Republic of Congo is another case in point. A few years ago, several projects were being touted, not least of which was the reopening of the old Holle mine. None has yet materialized, although in December, MagIndustries reported that it is on track to open its 1.2-million-mt/y Mengo solution mine in 2016. Capex of $1.27 billion has been estimated.

Meanwhile, there has been strong interest in Laotian potash resources, with much of the recent activity having been undertaken by Chinese and Vietnamese companies. Again, the incentive is the ability to supply into regional markets, albeit at small volumes in comparison with the major players.

One of the comforting things about potash is that world resources are already well-defined; most of the resource basins are known in fair detail, and there are rarely any surprises when it comes to exploration. In-situ qualities are, of course, another matter, while the depth of some of the resources is challenging. Nonetheless, opportunities exist, with the junior sector still willing to pick up the baton.

In the U.S., for example, projects are under way in New Mexico, Michigan, Arizona and Utah, all focusing on deposits that are known but currently unworked. In March, IC Potash Corp. filed a feasibility study for its Ochoa sulphate of potash (SOP) project in New Mexico. Designed as an underground mining operation, Ochoa would have a nameplate capacity of 3.4-million mt/y run-of-mine, and an output of some 700,000 mt/y of SOP, which is a higher-value product than the commonly available muriate of potash (MOP).

In Michigan, Great Lakes Potash is evaluating resources in the central part of the Michigan Basin, where Mosaic operates a solution mine. Australian-listed Potash Minerals Ltd. is a majority shareholder in the K2O Utah joint venture at Hatch Point in the Paradox Basin in the southeast of the state. Solution mining would be the route here, based on a 900-million-mt JORC-compliant partial resource. Also in Utah, Potash Ridge Corp. recently completed a prefeasibility study on its Brawn Mountain prospect, where it is looking at a 590,000-mt/y operation based on mining alunite ore. In Arizona, Canada’s Passport Potash has exploration acreage in the Holbrook Basin, in an area that was drilled in the 1960s and 1970s, and also has a joint venture with the Hopi Tribe over potash development.

And in Russia, Uralkali has extended the reserve base for its 70-year-old Solikamsk-1 mine, with the aim of keeping it in production to 2030, and is developing Solikamsk-3 nearby. EuroChem is developing its Verkhnekamskoe (3.7 million mt/y) and Gremyachinskoe (4.6 million mt/y) projects, with shaft-sinking under way at both locations using freeze-wall technology designed by the German specialist, Thyssen Schachtbau.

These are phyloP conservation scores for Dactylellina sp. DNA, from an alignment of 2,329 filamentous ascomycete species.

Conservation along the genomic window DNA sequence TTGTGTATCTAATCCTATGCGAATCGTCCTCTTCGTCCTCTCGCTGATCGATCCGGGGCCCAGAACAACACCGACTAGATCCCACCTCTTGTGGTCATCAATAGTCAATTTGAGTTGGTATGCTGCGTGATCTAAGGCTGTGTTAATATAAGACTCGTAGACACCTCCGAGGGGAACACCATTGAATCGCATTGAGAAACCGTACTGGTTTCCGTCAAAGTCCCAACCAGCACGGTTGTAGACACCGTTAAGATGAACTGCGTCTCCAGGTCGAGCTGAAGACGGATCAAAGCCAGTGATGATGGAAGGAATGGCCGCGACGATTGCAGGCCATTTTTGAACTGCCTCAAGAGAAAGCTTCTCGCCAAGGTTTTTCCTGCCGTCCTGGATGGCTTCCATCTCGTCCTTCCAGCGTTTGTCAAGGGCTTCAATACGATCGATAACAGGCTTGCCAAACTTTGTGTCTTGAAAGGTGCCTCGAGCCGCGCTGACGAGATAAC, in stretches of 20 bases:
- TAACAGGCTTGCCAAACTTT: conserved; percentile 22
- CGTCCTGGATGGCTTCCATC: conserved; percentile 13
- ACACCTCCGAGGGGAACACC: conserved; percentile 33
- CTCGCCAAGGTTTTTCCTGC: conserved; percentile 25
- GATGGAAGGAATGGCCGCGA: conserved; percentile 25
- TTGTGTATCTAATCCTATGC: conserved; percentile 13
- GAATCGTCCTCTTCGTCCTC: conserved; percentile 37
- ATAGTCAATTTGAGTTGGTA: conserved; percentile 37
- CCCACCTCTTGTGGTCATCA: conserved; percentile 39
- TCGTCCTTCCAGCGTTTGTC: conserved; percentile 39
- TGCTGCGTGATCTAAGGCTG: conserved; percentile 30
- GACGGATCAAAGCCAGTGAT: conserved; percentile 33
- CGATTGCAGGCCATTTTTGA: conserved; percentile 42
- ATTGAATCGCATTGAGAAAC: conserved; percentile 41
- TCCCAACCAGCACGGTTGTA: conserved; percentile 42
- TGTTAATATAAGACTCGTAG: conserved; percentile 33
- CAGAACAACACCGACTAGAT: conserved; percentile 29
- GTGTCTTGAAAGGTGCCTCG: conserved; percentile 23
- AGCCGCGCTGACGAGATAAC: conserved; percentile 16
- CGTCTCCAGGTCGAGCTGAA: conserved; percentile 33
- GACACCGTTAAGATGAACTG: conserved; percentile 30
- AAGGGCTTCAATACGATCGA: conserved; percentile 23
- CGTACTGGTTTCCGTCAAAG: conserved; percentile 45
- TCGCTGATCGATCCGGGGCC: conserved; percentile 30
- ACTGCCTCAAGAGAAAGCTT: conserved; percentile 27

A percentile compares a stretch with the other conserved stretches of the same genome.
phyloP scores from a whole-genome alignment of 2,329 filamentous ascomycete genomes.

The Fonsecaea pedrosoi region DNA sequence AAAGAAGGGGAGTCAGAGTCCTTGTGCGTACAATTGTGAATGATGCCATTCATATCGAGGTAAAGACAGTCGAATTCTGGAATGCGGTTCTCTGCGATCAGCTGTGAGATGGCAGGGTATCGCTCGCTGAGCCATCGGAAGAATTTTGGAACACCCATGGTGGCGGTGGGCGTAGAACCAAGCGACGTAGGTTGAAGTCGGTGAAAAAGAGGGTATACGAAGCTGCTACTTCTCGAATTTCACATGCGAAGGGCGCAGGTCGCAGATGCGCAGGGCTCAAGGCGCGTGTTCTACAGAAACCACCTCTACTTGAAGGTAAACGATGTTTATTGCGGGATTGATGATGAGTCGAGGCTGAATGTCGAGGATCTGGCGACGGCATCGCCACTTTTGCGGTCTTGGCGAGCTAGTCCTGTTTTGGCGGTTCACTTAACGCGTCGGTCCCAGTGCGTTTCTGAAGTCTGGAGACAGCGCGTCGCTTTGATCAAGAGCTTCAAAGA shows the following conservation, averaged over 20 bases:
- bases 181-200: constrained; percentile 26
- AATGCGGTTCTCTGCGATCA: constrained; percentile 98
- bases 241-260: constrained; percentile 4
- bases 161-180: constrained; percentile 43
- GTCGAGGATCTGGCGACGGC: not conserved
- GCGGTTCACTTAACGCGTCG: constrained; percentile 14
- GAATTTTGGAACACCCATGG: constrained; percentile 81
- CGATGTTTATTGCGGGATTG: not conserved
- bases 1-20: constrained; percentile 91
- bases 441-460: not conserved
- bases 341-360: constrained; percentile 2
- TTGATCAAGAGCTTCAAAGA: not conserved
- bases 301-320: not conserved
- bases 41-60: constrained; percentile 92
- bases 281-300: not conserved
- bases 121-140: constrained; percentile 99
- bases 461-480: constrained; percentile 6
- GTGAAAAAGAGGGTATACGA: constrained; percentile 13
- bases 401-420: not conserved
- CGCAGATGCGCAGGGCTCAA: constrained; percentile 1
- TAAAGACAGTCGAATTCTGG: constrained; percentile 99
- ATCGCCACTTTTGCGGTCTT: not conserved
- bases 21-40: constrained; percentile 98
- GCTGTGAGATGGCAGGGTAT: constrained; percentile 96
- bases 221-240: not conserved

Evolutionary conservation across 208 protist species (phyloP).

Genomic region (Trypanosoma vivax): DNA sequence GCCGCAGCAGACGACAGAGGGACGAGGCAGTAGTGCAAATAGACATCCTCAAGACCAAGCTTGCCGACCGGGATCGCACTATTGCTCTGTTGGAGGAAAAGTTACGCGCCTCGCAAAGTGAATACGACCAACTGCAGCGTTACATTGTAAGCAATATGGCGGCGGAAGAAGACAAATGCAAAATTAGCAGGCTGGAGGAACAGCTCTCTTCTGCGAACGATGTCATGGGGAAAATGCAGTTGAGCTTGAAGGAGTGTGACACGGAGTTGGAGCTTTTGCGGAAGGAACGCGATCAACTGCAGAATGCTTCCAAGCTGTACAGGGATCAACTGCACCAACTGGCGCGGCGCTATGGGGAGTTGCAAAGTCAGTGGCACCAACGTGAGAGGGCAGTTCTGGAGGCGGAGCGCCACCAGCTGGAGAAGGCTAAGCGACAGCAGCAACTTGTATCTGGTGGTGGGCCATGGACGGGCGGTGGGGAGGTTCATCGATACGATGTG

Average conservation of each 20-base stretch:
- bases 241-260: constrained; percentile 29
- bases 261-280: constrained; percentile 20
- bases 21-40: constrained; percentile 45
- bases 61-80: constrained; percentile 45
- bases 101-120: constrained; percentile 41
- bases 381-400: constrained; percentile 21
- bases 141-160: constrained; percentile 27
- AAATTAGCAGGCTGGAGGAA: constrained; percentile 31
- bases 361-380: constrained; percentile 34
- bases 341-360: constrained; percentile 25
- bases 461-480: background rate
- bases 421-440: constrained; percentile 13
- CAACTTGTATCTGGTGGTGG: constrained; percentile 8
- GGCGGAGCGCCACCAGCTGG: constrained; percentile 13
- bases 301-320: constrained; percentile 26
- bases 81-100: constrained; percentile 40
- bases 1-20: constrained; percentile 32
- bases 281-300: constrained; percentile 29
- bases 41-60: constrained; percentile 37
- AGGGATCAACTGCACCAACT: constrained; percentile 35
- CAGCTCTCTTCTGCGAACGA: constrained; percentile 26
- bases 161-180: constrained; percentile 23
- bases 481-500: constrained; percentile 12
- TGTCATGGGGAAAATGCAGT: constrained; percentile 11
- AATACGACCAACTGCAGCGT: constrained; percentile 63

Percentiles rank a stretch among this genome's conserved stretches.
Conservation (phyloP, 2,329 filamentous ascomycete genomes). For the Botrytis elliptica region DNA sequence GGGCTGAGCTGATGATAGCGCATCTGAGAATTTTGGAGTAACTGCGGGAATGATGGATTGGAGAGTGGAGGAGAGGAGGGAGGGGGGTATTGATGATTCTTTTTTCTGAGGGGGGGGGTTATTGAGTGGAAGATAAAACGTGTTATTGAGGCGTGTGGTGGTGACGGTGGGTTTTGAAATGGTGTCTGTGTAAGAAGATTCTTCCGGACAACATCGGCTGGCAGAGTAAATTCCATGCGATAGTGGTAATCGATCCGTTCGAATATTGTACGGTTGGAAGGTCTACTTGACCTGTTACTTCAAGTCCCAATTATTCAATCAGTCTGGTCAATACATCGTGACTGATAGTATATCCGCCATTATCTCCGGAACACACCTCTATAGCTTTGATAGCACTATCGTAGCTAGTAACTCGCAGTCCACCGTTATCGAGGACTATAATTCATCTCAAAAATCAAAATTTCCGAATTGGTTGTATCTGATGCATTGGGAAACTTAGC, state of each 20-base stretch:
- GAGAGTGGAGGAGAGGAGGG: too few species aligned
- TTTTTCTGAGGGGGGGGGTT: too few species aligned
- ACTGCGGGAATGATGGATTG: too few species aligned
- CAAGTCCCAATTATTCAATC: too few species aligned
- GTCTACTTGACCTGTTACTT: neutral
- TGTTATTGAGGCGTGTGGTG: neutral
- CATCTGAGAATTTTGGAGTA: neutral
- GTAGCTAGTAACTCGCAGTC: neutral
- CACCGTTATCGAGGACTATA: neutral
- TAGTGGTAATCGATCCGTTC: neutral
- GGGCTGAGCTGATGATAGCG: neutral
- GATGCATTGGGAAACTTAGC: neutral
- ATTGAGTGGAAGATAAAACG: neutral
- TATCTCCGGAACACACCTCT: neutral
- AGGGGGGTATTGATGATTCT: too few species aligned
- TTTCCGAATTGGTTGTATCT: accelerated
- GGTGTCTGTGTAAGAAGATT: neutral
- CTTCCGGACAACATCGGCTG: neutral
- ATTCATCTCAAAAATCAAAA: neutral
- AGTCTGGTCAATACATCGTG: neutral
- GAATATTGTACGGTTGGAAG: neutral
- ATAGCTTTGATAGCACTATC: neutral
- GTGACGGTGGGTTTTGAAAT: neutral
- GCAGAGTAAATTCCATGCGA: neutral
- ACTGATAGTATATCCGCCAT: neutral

More Food Means Higher Demand
What is certain is this: as the world’s population increases, and as the rate of urbanization rises, more food will be needed. Agriculture will come under greater strain both to produce more overall, and to achieve higher yields from its existing resources. With fertilizer the key to both—and in some cases to maintaining yields, let alone increase them—the long-term prognosis is that potash production must rise in step with demand.

It is not easy, however, to predict how this will materialize, at least over the next few years, with the new projects already under development likely only to add to the surplus production capacity that already exists. Some, such as Vale’s Rio Colorado project in Argentina, have already succumbed to corporate cuts in the face of escalating capex and weak prices. In Canada, BHP Billiton has made no secret of its wish to find a minority partner to help fund Jansen’s development.

Yet even Rio Tinto, which very publicly hived-off Rio Colorado and its Saskatchewan exploration portfolio to Vale in 2009 for $850 million, quietly re-entered the potash exploration game two years later by forming a joint venture with North Atlantic Potash—a subsidiary of Russian fertilizer producer JSC Acron. This suddenly came to media attention in March when North Atlantic went public about the KP405 project, which, it said, holds the potential for a 3-million-mt/y solution-mining operation. The news also set off speculation that Rio Tinto might consider bidding for the junior, Western Potash, whose Milestone prospect is contiguous with KP405.

Meanwhile, questions remain whether Uralkali can make a go of its new marketing strategy, or whether the temptation to resume its marketing partnership with Belaruskali will prove too strong in a period of low potash prices. Conversely, Canada’s producers see Canpotex as a major asset, with the organization planning a new export terminal that would increase its capacity to around 25 million mt/y.

According to the TD Bank report, published in March, “Uncertainty clouds the near-term outlook for potash prices. That said, underlying fundamentals should be supportive. Potash demand from developing economies is poised to grow roughly in line with historical trends.

“Potash supply over the near-term is more of a wild card,” the report stated. “Many projects over the next few years are expected to pop up. The additional supply could limit the upside for potash prices. However, project timelines can be adjusted to partially mitigate the downward influence.

“In light of both supply and demand factors, we forecast that potash prices will stabilize over the next two years. Unfortunately, volatility will likely remain an undercurrent until the market firmly regains its footing.”